On a cool day last week I took a stroll through the oak flats in several of my favorite local hunting spots. The temperature was in the 70s, the dew point was low and a moderate breeze kept the bugs from being a nuisance.
A comfortable day for man or beast.
I was scouting for deer, but not really expecting to see the deer themselves. Instead I went to survey the acorn crop, all the better for predicting where deer might materialize in the coming weeks and months when the mast begins to fall.
I used binoculars to scan the tree tops, which enabled me to determine which oak trees are producing the most acorns this year. Red acorns and bur oak acorns are easily visible this late in summer.
I found that most red oaks were barren of acorns, at least here in central Minnesota. This is a repeat of last year. Sure, some bur oak trees were heavy with mast, but most contained few or no acorns. I was also able to determine which oak ridges and oak flats held the most prolific trees. I’ve stashed away these observations for now, but when the bur oak acorns begin to drop — usually in late August through mid-September, depending on where in Minnesota a person lives or hunts — I’ll use the information to identify deer-hunting hot spots.
I know that oaks bearing abundant crops of acorns can be spotty, so I checked the oak ridges and flats extra carefully. Usually the oak trees with the largest crowns bear increased mast, because they enjoy optimal sunlight.
It’s difficult to overemphasize the importance of acorns to wildlife. I’m continually amazed by the number of hunters who don’t understand the connection. Deer will abandon nearly all other food sources when the nuts begin to drop.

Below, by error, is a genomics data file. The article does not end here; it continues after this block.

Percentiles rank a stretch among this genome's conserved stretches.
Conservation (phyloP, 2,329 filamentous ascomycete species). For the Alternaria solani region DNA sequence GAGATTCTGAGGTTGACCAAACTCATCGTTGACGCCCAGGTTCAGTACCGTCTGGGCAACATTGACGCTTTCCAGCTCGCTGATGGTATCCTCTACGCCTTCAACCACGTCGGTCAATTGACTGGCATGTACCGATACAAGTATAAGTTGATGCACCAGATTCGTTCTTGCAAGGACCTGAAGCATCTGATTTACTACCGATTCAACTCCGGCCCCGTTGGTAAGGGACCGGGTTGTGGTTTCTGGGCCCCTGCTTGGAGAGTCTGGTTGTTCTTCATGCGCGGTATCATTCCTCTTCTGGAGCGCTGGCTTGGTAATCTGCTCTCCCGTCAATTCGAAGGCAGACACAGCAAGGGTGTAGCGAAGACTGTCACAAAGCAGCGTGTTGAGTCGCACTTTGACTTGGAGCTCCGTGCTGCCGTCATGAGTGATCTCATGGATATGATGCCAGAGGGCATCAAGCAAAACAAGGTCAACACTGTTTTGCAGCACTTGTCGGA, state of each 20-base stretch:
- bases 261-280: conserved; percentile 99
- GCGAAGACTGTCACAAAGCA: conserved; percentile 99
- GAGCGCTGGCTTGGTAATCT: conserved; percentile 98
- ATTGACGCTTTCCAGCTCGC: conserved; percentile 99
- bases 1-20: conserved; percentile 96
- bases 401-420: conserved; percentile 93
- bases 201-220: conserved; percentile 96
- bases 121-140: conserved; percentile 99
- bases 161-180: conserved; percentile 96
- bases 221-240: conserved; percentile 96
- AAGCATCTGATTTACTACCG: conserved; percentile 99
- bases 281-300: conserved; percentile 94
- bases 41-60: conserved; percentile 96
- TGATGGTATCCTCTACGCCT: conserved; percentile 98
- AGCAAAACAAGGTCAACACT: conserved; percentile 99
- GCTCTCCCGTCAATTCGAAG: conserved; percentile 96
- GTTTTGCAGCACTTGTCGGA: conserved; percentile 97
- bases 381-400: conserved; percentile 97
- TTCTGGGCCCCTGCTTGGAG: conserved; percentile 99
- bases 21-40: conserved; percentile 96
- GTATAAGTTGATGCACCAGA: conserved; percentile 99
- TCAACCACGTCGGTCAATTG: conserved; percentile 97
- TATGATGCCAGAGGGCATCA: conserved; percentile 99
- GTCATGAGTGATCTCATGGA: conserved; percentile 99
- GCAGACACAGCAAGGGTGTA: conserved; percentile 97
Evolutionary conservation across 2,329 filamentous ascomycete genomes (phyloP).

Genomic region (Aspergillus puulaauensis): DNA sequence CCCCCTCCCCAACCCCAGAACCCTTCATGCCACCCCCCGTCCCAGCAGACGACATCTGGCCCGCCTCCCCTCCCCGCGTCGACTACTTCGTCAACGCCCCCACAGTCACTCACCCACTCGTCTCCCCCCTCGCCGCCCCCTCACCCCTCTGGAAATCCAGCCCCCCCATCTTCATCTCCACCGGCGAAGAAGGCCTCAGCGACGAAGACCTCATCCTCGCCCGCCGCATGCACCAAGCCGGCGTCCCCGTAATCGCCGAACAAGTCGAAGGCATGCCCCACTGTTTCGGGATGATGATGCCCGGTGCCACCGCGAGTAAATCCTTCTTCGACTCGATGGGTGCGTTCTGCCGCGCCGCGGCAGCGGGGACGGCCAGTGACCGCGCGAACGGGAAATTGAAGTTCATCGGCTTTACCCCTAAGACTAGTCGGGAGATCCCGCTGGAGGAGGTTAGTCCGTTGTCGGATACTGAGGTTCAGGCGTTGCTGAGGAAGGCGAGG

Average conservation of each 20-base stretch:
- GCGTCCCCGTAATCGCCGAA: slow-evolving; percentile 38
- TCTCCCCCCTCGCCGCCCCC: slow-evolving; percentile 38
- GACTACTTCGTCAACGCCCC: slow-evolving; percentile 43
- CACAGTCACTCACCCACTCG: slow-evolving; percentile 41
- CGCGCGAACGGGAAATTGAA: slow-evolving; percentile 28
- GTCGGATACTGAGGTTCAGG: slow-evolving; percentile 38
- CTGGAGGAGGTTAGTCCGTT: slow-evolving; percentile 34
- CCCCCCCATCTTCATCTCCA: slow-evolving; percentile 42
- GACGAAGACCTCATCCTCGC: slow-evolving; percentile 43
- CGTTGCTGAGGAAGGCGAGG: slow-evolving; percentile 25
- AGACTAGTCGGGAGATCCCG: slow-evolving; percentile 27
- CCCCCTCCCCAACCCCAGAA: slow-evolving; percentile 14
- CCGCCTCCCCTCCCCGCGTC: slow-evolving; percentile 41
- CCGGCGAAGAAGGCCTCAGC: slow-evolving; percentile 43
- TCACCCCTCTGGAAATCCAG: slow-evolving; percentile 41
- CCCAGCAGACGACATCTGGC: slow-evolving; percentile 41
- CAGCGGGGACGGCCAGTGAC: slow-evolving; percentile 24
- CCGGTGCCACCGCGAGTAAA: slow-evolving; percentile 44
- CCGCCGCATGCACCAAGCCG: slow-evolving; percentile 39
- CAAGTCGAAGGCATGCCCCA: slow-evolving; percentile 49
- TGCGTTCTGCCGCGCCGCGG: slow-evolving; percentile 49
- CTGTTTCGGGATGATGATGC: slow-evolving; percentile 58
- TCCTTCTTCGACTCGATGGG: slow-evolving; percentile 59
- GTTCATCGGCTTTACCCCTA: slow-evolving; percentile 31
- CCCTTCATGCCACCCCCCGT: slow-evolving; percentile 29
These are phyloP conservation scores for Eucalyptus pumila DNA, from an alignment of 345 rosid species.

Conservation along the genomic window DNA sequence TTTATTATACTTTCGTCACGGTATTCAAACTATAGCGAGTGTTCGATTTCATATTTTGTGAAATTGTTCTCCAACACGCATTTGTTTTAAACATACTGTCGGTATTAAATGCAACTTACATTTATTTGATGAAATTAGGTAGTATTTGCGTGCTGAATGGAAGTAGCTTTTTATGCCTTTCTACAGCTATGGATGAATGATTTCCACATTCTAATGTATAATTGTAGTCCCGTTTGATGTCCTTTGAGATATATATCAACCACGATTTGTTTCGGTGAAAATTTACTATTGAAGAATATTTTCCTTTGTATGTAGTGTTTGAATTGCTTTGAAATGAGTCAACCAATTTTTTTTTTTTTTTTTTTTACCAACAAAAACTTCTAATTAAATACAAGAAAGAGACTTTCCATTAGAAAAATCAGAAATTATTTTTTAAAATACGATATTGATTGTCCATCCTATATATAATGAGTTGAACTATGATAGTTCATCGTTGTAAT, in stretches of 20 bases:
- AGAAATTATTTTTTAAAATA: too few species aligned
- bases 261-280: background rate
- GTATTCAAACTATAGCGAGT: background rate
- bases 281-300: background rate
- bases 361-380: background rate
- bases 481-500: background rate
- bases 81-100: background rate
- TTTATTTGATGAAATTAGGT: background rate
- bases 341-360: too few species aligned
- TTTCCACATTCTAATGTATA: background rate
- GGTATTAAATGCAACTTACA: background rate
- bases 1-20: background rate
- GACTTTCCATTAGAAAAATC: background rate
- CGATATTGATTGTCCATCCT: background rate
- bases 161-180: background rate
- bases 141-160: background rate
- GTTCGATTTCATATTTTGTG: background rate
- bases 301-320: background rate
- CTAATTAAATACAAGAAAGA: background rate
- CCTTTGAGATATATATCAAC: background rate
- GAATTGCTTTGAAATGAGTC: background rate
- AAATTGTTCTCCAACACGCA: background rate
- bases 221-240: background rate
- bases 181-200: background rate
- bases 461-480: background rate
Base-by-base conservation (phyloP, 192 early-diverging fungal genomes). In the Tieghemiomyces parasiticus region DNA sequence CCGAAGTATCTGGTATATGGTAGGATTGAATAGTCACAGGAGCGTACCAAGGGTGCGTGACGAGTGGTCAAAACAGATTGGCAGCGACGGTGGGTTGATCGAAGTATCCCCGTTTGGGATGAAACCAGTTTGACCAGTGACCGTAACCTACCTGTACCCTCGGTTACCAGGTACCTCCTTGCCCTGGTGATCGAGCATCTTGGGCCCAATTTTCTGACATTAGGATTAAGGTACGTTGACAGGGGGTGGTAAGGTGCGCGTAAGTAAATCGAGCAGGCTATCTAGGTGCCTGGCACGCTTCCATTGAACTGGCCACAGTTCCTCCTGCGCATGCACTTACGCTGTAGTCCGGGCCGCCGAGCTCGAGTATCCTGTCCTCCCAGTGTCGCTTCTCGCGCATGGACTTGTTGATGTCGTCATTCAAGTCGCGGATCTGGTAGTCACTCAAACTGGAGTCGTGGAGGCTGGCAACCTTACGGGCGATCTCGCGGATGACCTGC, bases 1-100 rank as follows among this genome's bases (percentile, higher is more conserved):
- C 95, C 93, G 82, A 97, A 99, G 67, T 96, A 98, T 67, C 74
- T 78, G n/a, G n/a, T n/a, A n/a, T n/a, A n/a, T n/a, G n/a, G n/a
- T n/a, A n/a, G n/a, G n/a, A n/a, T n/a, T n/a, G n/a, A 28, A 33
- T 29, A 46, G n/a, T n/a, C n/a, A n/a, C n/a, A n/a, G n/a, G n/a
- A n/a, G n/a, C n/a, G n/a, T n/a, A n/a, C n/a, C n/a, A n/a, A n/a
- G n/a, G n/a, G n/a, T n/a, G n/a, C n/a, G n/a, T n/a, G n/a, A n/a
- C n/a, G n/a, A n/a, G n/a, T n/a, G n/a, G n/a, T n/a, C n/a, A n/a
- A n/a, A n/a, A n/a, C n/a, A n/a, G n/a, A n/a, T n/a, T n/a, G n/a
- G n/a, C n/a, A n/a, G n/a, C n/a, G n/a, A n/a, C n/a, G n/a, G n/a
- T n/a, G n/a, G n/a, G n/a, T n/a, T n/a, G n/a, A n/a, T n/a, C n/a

Other woodland creatures feast on acorns, too. Black bears sometimes can’t wait for the bounty and climb the oaks to devour green acorns. Squirrels often do the same. Acorns are also a favorite food of wild turkeys, ruffed grouse and ducks. Find a woodland pond with oak limbs overhanging the water and you’ll often find wood ducks waiting for their meals to splash.
There has been some confusion about the biology of acorns. Some hunters claim red oaks produce acorns only ever other year, a falsehood that has been repeated by several hunting magazines. The truth is that red oak acorns take two years to develop from flower to mature nut. However, white oaks produce an annual acorn crop. The acorns of white oaks (bur oaks are in the white oak family) form in the spring, mature during the summer, and are shed every autumn.
This pattern provides wildlife with a nutritional safety net. If a late freeze or other environmental factors kill all the oak flowers in a certain area, there’s no need to worry about the red oak acorns. They began growing the previous year, so they probably won’t be affected. Red oak acorns are missing the year after the freeze, but white oaks (bur oaks) can fill the gap as long as unfavorable weather doesn’t strike for two consecutive years.
If it seems too early to be thinking about acorns and deer hunting, consider this: Minnesota’s archery deer season is less than a month away. Find acorns now and be there when they fall. Deer and other wildlife certainly will be.
Bill Marchel, an outdoors writer and photographer, lives near Brainerd.